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The importance of small for gestational age in the risk assessment of infants with critical congenital heart disease

  • Anthony A. Sochet (a1), Mark Ayers (a1), Emilio Quezada (a1), Katherine Braley (a1), Jennifer Leshko (a2), Ernest K. Amankwah (a2), James A. Quintessenza (a3), Jeffrey P. Jacobs (a3) and Gul Dadlani (a1) (a3)...



Infants with critical congenital heart disease who require cardiothoracic surgical intervention may have significant post-operative mortality and morbidity. Infants who are small for gestational age <10th percentile with foetal growth restriction may have end-organ dysfunction that may predispose them to increased morbidity or mortality.


A single-institution retrospective review was performed in 230 infants with congenital heart disease who had cardiothoracic surgical intervention <60 days of age. Pre-, peri-, and post-operative morbidity and mortality markers were collected along with demographics and anthropometric measurements.


There were 230 infants, 57 (23.3%) small for gestational age and 173 (70.6%) appropriate for gestational age. No significant difference was noted in pre-operative markers – gestational age, age at surgery, corrected gestational age, Society for Thoracic Surgeons and European Association for Cardiothoracic Surgery mortality score; or post-operative factors – length of stay, ventilation days, arrhythmias, need for extracorporeal membrane oxygenation, vocal cord dysfunction, hearing loss; or end-organ dysfunction – gastro-intestinal, renal, central nervous system, or genetic. Small for gestational age infants were more likely to have failed vision tests (p = 0.006). Small for gestational age infants were more likely to have increased 30-day (p = 0.005) and discharge mortality (p = 0.035). Small for gestational age infants with normal birth weight (>2500 g) were also at increased risk of 30-day mortality compared with appropriate for gestational age infants (p = 0.045).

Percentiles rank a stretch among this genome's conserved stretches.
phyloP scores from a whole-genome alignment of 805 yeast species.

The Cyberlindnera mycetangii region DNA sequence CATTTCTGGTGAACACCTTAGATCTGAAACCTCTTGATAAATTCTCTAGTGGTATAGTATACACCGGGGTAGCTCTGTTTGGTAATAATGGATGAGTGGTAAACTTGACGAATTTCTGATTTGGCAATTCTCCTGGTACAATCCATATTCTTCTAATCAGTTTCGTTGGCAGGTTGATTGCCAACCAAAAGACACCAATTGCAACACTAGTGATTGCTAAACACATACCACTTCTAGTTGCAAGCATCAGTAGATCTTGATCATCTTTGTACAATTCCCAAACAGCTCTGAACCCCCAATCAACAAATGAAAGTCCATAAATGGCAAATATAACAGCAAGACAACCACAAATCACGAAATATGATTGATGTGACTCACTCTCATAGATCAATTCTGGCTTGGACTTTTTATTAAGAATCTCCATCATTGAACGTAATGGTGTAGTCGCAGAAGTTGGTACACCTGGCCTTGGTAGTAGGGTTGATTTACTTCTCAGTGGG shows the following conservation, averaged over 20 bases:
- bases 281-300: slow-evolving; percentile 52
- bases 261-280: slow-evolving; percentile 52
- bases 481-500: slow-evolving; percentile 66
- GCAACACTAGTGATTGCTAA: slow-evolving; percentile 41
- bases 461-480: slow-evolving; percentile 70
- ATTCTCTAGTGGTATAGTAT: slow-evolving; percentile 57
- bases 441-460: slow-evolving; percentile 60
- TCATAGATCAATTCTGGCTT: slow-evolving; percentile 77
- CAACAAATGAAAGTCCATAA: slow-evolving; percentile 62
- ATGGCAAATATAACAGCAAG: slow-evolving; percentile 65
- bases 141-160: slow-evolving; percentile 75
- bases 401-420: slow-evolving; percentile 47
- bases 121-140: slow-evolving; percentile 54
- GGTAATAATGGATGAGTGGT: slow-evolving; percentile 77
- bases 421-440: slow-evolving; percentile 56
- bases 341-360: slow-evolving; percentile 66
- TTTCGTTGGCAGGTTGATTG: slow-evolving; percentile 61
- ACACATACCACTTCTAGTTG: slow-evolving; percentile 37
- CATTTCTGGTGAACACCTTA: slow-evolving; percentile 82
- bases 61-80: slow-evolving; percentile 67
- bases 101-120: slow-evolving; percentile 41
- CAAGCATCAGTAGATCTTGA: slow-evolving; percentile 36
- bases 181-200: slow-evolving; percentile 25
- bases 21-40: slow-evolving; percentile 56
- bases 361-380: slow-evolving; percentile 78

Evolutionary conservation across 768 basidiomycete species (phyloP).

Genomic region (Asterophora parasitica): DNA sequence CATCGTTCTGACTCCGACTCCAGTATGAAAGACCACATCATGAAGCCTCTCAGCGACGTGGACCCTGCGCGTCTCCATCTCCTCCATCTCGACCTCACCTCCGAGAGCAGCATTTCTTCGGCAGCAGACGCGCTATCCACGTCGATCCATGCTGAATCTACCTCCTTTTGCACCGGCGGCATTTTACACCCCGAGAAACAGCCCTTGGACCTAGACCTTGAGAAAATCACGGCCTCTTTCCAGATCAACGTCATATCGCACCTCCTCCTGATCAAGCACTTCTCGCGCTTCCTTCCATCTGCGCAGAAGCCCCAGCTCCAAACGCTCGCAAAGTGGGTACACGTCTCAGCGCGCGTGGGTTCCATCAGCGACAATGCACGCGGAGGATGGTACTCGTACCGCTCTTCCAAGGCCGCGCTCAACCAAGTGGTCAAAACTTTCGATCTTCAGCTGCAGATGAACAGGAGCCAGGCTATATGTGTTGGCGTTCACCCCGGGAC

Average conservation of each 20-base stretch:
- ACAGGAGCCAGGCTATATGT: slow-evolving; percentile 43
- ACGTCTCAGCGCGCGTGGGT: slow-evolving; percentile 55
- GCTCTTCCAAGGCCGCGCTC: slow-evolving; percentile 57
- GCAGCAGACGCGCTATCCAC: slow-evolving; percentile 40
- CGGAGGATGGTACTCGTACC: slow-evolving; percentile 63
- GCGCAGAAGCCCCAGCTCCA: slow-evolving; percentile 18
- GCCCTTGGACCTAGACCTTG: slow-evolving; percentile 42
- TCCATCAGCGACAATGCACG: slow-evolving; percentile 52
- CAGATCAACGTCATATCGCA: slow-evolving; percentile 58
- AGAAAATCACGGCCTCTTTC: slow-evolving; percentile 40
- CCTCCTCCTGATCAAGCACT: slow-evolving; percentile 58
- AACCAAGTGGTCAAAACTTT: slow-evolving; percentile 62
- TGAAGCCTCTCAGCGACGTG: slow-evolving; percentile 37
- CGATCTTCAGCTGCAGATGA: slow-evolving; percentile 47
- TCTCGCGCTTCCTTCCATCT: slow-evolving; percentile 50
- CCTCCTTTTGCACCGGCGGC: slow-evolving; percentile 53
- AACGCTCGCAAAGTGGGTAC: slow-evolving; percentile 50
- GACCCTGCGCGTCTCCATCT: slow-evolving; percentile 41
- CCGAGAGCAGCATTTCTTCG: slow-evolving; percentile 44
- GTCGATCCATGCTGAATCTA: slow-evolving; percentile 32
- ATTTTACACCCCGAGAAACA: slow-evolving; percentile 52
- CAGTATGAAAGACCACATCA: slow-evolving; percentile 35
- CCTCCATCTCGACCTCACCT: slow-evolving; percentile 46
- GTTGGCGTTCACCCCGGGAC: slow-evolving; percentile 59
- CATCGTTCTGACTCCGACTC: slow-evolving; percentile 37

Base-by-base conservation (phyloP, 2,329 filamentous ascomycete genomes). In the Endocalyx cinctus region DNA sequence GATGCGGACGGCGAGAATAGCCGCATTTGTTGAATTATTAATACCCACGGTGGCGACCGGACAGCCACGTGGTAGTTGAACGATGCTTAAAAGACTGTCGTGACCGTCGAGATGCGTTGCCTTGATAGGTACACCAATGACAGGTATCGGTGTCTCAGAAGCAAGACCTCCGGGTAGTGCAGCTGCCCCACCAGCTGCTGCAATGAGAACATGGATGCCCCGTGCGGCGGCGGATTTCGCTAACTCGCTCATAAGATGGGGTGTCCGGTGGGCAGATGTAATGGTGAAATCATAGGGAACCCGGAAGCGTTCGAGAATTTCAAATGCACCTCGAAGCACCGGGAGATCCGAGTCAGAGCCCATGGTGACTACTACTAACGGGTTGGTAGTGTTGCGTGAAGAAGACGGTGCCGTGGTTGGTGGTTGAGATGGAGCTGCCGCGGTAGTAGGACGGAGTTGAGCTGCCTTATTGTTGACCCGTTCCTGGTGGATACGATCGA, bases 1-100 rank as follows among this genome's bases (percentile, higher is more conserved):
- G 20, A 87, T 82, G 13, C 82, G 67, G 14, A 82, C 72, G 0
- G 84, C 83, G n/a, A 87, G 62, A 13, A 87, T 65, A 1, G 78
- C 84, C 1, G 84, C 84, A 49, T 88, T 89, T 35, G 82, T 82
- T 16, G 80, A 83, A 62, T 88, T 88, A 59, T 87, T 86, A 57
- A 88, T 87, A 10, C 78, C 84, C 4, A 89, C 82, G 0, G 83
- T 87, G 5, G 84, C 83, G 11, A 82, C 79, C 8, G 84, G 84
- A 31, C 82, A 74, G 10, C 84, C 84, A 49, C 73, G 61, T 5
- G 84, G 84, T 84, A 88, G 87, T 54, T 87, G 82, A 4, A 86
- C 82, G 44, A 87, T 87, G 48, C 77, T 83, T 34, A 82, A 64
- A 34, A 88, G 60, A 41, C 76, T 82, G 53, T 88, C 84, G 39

Small for gestational age infants with congenital heart disease who undergo cardiothoracic surgery <60 days of age have increased risk of mortality and failed vision screening. Assessment of foetal growth restriction as part of routine pre-operative screening may be beneficial.


Corresponding author

Correspondence to: Dr G. Dadlani, MD, Johns Hopkins All Children's Heart Institute, 2nd Floor Outpatient Care Center #206, 601 5th Street South, Saint Petersburg, FL 33701, United States of America. Tel: 727-767-3333; Fax: 727-767-8990; E-mail:


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